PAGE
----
With D.J. Caruso's Eagle Eye, Shia LaBeouf continues to quickly build his resume into that of a bonafide box office draw. After the success of Disturbia (also directed by Caruso), Transformers, and Indy IV, LaBeouf's career seems to be rooted in ushering in a slue of relatable action and thriller movies for younger audiences. This particular picture follows suit and, like most of his recent efforts, it fared well at the box office. Peaking at 3,614 screens and grossing $101.1 million domestically, Eye seems perched to continue its good fortune on DVD. A motion picture such as this plays well amongst the home theater crowd and the recent influx in purchases of Blu-Ray players this holiday season will only help it along.
The movie opens rather generically. While a supposed terrorist is spotted attending a funeral, military men morally barter with themselves on whether or not to act forcefully, which is complicated by the fact that the intelligence they've been given is less than precise. The moral dilemma here is unapologetically played up and reduced to the simplest of terms. The president makes the final call, the behind-the-scenes men launch missiles, and everyone hangs their head in uncertainty and mourning. This rather trite display of crisis sets the main theme of the film into motion, namely whether or not the human mind is accurate enough to rely upon when dealing with homeland security. However, before we can let our plot get swept away in examples of throwaway philosophy and contrived turning points we must first meet our lead.
LaBeouf appears shortly after the aforementioned prologue concludes. He plays Jerry Shaw, who we are introduced to in the midst of a poker game. Clearly channeling Tarantinoesque dialogue and camera movement, this precursory scene does little in the way of development and instead just proves that young Shaw can outtalk his friends. The problem here is that this event has no practical real world application yet it is the foundation of the character. Other tidbits are mentioned throughout the film though the character remains largely unrealized.
Shortly after we are familiarized with the basic plot and its players, the narrative takes off at breakneck speed. Both Jerry and his counterpart Rachel (Michelle Monaghan) become "activated," meaning they receive a series of rather imperative phone calls demanding they follow instruction or suffer dire consequences. For Jerry, death; Rachel, the death of her son. The rest of the film follows these two, who start as strangers but soon become closely acquainted, as they are put through a string of pointless action sequences. It is evident that Caruso means to evoke romantic undertones between them but the actors' chemistry is non-existent. LaBeouf seems like a boy talking to a woman and the result rings more comical than true. Much of this imbalance is due to their obvious difference in age but their drastically different life experiences also makes the partnership an awkward one. Either way, their interactions are petty, though they do serve to move the actual story along.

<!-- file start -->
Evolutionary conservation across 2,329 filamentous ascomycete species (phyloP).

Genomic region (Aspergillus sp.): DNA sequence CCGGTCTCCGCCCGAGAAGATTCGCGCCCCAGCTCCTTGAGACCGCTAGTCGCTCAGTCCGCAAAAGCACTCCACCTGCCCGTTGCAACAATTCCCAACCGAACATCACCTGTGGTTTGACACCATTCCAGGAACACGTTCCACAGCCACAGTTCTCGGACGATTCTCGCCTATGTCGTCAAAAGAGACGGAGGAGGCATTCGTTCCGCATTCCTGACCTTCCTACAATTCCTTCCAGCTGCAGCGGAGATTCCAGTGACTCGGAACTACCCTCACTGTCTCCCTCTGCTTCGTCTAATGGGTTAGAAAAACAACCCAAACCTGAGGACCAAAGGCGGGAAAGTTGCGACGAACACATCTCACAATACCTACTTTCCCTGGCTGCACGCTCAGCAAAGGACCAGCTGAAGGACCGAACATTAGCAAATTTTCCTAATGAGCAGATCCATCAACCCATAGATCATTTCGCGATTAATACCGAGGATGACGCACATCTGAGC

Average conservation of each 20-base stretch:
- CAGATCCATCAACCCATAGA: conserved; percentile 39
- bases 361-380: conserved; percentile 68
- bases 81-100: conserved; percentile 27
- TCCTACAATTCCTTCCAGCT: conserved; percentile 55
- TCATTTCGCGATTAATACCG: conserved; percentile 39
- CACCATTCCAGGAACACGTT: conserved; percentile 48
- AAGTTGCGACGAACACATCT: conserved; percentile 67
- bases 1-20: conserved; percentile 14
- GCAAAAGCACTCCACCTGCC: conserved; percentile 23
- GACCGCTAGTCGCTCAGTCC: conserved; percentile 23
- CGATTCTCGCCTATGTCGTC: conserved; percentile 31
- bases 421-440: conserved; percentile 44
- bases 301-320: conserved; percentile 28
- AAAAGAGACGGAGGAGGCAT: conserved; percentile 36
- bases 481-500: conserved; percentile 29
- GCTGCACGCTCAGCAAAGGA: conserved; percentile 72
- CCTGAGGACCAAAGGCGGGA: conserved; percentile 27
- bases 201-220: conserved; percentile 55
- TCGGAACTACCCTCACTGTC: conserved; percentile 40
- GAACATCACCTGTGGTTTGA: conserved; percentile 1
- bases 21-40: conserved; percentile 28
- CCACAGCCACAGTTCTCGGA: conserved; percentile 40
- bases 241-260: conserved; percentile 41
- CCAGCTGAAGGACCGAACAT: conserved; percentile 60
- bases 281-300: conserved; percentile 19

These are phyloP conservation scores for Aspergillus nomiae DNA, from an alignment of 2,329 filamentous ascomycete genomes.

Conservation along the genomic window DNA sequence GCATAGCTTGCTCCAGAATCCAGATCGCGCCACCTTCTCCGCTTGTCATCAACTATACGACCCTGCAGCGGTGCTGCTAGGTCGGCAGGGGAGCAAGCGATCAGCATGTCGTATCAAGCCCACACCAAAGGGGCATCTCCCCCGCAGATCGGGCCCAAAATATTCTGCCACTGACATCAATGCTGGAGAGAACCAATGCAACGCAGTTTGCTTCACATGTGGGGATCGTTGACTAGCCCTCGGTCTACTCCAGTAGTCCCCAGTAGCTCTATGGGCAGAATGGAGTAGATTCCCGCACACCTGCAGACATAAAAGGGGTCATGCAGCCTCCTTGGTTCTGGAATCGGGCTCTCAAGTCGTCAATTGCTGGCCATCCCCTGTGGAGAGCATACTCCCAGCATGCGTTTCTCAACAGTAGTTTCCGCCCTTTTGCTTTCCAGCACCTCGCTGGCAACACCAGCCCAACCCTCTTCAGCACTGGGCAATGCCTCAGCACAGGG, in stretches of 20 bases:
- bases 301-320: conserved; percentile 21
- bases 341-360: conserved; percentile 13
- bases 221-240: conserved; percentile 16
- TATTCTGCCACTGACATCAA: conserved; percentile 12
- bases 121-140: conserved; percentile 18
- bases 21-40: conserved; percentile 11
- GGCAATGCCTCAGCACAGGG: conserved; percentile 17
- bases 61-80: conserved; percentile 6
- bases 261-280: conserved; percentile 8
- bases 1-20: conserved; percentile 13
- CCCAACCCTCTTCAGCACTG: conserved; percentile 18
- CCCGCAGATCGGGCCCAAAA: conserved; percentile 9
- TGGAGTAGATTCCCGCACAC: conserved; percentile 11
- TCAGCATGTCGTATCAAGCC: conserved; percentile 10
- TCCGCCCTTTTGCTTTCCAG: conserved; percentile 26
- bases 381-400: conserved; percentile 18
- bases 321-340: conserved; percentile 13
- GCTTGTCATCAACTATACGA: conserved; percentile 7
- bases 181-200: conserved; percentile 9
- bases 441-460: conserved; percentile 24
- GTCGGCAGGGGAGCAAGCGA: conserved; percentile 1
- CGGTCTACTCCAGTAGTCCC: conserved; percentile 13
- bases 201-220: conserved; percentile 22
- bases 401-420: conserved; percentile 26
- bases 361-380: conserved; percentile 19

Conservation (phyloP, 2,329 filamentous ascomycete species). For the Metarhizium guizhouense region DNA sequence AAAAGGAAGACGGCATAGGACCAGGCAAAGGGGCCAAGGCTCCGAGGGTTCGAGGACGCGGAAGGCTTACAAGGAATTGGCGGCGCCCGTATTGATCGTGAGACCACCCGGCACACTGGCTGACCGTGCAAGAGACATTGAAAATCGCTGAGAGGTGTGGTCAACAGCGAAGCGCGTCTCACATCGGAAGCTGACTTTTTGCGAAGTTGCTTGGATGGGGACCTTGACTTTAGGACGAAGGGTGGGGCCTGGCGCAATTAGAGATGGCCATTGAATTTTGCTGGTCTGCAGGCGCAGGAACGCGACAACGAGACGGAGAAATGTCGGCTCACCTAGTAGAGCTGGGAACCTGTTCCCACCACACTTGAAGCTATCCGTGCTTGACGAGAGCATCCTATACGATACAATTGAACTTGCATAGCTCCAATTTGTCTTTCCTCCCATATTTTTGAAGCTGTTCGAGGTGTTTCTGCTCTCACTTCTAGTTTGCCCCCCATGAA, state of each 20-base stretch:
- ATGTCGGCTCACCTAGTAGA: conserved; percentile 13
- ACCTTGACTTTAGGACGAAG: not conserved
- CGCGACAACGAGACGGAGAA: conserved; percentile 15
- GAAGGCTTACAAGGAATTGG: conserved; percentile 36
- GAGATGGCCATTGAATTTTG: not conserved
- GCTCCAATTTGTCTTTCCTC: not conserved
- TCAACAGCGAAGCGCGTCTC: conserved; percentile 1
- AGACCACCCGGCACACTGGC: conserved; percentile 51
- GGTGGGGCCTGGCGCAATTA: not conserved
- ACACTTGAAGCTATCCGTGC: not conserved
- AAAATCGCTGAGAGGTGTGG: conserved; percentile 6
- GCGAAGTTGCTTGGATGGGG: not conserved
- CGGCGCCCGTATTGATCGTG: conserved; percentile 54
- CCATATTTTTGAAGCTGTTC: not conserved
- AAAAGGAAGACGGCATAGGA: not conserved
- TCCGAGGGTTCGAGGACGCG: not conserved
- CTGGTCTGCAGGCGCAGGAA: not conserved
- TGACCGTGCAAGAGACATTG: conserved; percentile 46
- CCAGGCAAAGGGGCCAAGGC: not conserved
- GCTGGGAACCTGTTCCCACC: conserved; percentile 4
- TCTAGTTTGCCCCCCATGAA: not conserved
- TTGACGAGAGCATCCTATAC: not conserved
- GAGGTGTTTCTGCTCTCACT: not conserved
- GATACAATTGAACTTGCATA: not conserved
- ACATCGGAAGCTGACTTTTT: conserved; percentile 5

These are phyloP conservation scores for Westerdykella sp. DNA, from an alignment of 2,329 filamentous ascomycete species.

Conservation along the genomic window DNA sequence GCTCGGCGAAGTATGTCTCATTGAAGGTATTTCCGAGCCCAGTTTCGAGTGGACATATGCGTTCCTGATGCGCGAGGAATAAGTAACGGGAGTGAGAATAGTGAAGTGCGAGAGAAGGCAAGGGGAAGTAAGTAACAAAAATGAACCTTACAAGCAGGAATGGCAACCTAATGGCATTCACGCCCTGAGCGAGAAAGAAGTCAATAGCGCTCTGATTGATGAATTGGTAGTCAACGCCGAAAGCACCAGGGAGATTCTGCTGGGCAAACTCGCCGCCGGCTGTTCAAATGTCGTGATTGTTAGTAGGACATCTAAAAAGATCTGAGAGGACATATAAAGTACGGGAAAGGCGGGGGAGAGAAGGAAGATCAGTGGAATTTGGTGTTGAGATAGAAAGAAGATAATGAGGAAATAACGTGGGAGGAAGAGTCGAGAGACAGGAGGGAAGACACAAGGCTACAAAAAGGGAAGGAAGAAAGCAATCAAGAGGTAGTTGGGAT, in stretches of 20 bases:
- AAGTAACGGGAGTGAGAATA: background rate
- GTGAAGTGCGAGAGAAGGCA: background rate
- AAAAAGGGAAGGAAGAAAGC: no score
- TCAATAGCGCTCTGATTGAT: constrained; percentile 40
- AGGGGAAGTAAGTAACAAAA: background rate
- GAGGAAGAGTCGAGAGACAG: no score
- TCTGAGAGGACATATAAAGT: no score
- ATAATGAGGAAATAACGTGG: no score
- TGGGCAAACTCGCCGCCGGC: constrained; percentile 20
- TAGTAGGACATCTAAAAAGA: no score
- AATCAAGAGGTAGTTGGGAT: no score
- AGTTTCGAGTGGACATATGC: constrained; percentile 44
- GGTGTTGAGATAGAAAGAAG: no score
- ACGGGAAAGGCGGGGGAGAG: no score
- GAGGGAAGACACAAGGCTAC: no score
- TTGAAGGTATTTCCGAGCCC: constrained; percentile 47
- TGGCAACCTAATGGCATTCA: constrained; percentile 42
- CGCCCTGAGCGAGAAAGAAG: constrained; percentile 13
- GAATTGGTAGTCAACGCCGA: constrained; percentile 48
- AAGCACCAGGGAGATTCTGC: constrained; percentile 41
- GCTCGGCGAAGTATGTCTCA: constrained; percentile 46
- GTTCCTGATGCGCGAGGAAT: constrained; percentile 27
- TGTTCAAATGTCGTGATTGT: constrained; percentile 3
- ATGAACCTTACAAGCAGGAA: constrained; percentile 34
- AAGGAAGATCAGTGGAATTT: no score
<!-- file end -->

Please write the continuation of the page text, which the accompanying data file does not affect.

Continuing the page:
The narrative, as a whole, is a linear mess, and that's putting it delicately. We have a phantom voice directing Jerry and Rachel. While the identity of the caller is not revealed until late in the film, we know they can control everything electronic, allowing them to supersede the FBI and government agents who are tracking Jerry and Rachel. After the "big reveal" so to speak, we see how obvious the picture's intentions are. Borrowing heavily from 2001: A Space Odyssey (there's even a supporting character named Bowman), it insists that an overreliance on technology will eventually lead to disaster. Unlike Stanley Kubrick's transcendent piece though, Caruso seems to use such notions as a novelty. While the implications are there, they exist in such broad strokes that they are barely worth mentioning. Our director seems to lay his focus on spectacle, to which he succeeds. These sequences may be pleasing to the senses but they are ultimately cheapened due to the script providing such poor context for them.
The action scenes, as well as most others in the film, are preposterous to the point of parody. While most outputs from this genre hardly concern themselves with realism, only few anchor their plots in such a real world and draw their ideas from relevant issues. Themes of contemporary terrorism and political upheaval are trivialized because of their juxtaposition with stylish, "fun" action. I fail to see the purpose in even bringing up this kind of ideology in a film if the director is not even going to attempt to do it justice. Still, such a practice seems to be all the rage these days and, while we can applaud films like Eagle Eye for keeping us viscerally interested, we can also condemn them for their exploitative political musings.
Cast: Shia LaBeouf, Michelle Monaghan, Billy Bob Thornton and Rosario Dawson
Director: D.J. Caruso
Screenwriters: John Glenn, Travis Wright, Hillary Seitz and Dan McDermott
Producers: Pat Crowley, Alex Kurtzman, Edward McDonnell and Roberto Orci
Rating: PG-13 for intense sequences of action and violence, and for language
Running time: 118 min.